Tese human-capial benes may be especially imporan in he public secor wiha large percenage o careers such aseachers ,
reghers, and cops involving largeraining expenses ha employers are only able o recoup by minimizing urnover.
3Center or American Progress Action Fund | In Deense o Deined-Beneit Pensions
For any given level o reiremen benes, dened-bene plans are less expensive han401(k)-syle dened-conribuion plans. Ta means ha in order or workers o reire wih, or example, 75 percen o heir pre-reiremen income (he level recommended by many reiremen planners), i is cheaper o do so wih a dened-bene pension plan.Te same holds wih any oher level o reiremen income. Ta’s because dened-bene- plans have higher reurns, more balanced porolios, and greaer abiliy o pool risk. All old, dened-bene plans cos abou hal as much as dened-conribuion planso provide he same level o bene due o hese eecs, according o research by heNaional Insiue on Reiremen Securiy .
Dened-bene plans achieve hese cossavings because o he way hey are srucured as a large, diversied, proessionally man-aged invesmen und, wih he abiliy o maximize reurns over a long ime horizon.In conras, dened-conribuion plans are small, worker-man-aged invesmen unds wih a ime horizon ha varies dramai-cally based on he worker’s age. Te sudy nds ha providing workers wih a secure level o reiremen income would cos 12.5percen o payroll wih a dened-bene plan bu 22.9 percen o payroll wih a dened-conribuion plan. Wha’s more, he sudy  breaks down he dened-bene plan savings o nd ha hey deliver superior invesmen reurns savings o 26 percen (due oproessional managemen), longeviy risk pooling savings o 15percen (due o he abiliy o plan or average lie expecancy),and porolio balancing savings o 5 percen (due o he more balanced porolios o managed unds)—or a combined savingso 46 percen. (see Figure 1)Dened-bene plans average higher invesmen reurns in par because invesmen decisions made by proessional invesors aremore likely o be wiser invesmens han hose made by ordinary  workers. Individuals have o become more conservaive wheninvesing as hey age because hey have less ime o recover any possible losses (resuling in lower reurns) bu individuals ofendo jus he opposie (depleing heir savings). Tese pensionplans also have he abiliy o pool invesmen risks over a longer ime period and agreaer number o people compared o a dened-conribuion plan. When accouns o  boh older and younger workers are pooled ogeher, he und manager can shoo or ahigher reurn as he plan has a much longer invesmen ime horizon.One sudy o he dierence in reurns by he global benchmarking rm CEMBenchmarking Inc. nds ha beween 1998 and 2005 dened-bene plans hadannual reurns 1.8 percenage poins higher han dened-conribuion plans.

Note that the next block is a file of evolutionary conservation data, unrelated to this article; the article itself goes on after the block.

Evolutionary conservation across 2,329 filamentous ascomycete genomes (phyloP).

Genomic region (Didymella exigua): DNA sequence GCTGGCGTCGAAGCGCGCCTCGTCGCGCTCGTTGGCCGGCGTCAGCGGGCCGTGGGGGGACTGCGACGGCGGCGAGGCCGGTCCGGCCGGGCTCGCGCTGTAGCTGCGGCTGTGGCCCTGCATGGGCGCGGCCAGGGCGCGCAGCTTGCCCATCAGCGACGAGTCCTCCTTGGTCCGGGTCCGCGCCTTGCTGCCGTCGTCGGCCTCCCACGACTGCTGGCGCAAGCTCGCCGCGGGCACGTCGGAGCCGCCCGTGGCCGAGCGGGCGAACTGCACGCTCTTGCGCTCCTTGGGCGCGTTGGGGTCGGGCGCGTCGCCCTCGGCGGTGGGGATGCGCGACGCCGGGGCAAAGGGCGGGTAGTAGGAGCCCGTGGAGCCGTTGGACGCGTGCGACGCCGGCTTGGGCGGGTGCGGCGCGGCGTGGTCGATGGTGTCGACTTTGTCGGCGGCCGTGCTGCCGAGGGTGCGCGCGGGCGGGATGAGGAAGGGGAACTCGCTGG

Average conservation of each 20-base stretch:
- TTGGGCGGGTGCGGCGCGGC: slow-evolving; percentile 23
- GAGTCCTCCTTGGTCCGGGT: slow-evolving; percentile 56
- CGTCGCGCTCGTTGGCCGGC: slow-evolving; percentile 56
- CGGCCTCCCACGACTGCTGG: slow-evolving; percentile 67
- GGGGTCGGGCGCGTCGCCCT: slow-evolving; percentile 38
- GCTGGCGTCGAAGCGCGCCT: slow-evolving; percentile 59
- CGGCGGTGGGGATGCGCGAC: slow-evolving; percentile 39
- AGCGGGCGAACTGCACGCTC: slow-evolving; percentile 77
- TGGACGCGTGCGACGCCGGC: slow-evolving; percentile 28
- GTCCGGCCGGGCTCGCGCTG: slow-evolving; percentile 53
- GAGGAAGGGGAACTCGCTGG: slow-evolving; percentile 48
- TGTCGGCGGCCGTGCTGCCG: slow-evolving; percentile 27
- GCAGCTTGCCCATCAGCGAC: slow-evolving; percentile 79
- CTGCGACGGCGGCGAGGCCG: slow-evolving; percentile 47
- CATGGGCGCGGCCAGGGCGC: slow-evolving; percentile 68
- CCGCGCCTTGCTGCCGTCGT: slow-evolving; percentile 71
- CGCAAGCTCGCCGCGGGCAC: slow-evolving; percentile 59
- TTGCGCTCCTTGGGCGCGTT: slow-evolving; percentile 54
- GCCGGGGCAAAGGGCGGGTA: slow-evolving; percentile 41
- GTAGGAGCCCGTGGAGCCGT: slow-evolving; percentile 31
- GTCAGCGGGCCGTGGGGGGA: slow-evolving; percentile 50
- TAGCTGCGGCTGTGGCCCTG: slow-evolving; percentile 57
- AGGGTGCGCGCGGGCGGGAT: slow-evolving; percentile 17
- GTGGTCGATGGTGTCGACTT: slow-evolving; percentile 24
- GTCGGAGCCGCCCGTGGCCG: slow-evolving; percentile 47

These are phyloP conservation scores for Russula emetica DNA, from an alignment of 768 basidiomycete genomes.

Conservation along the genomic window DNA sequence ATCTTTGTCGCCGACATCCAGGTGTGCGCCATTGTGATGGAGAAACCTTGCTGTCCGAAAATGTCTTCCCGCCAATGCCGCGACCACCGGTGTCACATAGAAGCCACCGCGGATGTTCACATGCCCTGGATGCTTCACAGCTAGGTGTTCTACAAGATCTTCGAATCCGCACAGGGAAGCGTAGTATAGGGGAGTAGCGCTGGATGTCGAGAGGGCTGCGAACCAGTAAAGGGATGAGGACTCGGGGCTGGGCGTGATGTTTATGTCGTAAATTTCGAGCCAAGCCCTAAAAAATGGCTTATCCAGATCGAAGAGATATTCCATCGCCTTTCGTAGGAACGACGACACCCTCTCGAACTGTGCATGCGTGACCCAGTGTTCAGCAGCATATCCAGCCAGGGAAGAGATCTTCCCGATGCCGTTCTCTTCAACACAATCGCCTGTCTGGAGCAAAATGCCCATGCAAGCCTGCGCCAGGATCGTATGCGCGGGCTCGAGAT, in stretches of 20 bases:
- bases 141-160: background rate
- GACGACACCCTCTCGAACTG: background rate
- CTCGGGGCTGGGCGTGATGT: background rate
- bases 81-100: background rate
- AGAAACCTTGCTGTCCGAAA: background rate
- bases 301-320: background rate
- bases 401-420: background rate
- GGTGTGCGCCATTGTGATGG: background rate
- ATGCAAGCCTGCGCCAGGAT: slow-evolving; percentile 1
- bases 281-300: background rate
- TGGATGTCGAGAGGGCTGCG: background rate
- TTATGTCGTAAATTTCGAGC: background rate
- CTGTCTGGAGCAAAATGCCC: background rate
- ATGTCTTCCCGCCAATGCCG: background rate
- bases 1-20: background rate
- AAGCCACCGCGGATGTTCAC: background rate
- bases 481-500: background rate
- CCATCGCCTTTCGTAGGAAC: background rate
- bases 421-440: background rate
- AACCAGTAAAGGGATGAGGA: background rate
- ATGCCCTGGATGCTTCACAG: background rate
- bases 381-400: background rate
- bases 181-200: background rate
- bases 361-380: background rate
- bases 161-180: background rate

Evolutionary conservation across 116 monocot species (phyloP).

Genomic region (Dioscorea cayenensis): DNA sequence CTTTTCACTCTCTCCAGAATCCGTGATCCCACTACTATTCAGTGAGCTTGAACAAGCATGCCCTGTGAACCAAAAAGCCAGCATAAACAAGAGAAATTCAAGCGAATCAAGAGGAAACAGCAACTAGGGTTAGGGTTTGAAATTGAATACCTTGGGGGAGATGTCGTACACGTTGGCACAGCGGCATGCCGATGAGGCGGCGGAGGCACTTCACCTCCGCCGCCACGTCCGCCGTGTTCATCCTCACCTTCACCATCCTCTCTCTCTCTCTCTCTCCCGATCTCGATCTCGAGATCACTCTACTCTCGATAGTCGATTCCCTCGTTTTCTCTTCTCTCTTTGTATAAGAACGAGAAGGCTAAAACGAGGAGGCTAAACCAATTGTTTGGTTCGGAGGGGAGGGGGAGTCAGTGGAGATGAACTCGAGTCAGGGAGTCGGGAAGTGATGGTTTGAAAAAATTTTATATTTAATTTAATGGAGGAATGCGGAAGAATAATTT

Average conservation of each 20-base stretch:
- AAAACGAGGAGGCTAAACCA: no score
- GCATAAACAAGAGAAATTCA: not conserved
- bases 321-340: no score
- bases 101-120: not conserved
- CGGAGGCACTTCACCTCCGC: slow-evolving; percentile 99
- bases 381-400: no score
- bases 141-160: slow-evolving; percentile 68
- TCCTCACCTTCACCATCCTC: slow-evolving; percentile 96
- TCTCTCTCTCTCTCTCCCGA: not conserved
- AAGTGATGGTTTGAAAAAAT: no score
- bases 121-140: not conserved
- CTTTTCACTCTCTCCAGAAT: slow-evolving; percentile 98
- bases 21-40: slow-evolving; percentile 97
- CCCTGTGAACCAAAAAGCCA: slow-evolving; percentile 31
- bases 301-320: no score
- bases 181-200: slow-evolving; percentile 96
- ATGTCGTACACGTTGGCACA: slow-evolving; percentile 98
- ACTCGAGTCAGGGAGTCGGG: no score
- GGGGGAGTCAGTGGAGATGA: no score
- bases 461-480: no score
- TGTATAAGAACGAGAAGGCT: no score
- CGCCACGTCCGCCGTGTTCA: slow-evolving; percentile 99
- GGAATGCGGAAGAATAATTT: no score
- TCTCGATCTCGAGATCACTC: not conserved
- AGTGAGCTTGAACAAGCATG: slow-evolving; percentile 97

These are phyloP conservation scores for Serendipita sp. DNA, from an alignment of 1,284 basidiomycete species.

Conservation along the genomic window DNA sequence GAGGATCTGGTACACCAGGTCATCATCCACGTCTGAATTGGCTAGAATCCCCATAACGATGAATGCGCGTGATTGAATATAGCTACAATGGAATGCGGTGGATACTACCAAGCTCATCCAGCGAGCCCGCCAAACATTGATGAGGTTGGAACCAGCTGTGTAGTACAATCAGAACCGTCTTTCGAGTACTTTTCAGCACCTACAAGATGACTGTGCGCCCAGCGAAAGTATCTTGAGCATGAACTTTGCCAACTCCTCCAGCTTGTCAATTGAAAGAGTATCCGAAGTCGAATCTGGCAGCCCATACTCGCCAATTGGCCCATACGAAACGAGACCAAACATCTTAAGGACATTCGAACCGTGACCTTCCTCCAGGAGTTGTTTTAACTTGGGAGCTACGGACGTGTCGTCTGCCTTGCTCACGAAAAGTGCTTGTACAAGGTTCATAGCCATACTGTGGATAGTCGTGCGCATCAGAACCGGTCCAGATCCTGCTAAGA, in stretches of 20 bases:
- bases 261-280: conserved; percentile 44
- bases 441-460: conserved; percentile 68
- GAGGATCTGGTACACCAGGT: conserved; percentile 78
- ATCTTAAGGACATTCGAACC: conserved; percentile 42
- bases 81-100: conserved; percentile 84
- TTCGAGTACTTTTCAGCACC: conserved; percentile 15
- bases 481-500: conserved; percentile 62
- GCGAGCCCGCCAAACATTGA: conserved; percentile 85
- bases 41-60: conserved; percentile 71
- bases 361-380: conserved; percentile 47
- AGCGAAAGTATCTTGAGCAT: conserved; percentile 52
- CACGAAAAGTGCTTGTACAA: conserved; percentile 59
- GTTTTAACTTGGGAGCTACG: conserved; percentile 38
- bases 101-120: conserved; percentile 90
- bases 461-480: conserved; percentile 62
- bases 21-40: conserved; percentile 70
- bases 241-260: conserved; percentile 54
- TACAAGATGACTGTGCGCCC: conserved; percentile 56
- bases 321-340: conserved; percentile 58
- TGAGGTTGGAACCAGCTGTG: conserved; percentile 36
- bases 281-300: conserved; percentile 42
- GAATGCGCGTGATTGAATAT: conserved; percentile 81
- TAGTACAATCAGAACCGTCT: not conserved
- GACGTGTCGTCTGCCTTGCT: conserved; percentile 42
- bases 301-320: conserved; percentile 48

Overime his seemingly small dierence can be signican due o compounding growh.
Why Traditional Pensions Cost Less
The cost of a defined-benefit pension plan and adefined-contribution pension plan as a percent of payroll
Defined-contribution planDefined-benefit planDefined-benefit costLower investment returnsLess balanced portfolioNo longevity risk pooling
Source: Beth Almeida and William B. Fornia, “A BetterBang or the Buck: The Economic Eciencies o DefnedBeneft Pension Plans,” (Washington, DC: NationalInstitute or Retirement Security, 2008.